The decentralization of the system needs to take place. The system is very centralized and is de-facto governed by a small group of people. People practically serve their bosses instead of serving the society, whom they should be serving.

If the head of the police is from Kyiv, he will be looking to fulfill the expectations of his Kyiv-based leadership. He will pick some deputies who will look up to him. The deputies will then pick their leaders. And that’s how the pyramid is built where everyone has their eyes set on the [Ukrainian] capital, while they should actually be looking at ordinary citizens living [all over Ukraine].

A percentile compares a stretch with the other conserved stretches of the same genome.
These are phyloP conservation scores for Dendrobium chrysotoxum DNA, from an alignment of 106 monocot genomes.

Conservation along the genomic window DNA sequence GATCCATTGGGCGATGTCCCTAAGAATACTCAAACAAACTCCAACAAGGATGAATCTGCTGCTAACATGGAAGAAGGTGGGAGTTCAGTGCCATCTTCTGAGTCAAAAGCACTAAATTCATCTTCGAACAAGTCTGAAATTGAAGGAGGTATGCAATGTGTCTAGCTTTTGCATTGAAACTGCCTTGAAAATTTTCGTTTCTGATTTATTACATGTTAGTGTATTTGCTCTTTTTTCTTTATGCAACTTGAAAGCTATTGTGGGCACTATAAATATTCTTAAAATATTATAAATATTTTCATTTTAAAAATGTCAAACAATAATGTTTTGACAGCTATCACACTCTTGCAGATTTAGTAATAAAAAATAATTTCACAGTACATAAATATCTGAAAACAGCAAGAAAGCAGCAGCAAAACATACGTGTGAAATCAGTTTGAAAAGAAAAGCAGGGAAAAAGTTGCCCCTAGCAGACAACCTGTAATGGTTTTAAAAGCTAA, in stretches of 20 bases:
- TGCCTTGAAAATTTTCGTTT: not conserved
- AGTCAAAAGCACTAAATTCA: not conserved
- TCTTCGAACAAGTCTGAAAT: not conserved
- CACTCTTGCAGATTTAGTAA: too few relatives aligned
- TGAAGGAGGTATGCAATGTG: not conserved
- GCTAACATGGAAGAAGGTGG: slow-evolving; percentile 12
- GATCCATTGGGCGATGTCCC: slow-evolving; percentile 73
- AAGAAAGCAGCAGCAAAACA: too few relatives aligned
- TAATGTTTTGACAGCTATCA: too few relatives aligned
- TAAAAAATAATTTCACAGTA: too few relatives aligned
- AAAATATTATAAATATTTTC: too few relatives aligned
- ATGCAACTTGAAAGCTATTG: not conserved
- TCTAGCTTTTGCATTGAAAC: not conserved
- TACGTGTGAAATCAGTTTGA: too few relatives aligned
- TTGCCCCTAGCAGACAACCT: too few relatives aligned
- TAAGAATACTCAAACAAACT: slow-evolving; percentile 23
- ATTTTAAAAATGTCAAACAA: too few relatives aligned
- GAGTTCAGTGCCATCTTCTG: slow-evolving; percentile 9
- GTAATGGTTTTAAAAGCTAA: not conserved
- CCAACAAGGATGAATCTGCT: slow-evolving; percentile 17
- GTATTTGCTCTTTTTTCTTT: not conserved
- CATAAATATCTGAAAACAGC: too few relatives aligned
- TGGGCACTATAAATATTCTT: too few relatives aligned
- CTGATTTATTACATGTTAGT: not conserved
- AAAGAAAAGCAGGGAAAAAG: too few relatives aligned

I once talked to a lawyer, an ideologist of the police reform that took place in Georgia during prime minister Zurab Zhvania’s life, so after the Rose Revolution in 2003. He studied the Western experience and started it [in the same way.] The idea was to have a show-off, demonstrative kind of reform of the patrol police that would be approved by the nation, therefore earn some trust credit. After obtaining this trust credit, you can put pressure on the most sensitive topic – the rest of the Interior Ministry where things are much trickier. But he complained that they never got to stage B, the most important stage. What can you say about the decorative element of changes [in Ukraine]?

Yes, there was such a decorative element. Of course, everyone was in euphoria: beautiful cars, beautiful young people, there was a lot of information about how objectively they acted. But it wasn’t used to the fullest extent in order to change the rest. A lot of time has been wasted, and we didn’t address the key moments.

Ok, so the audit process, then decentralization, then what?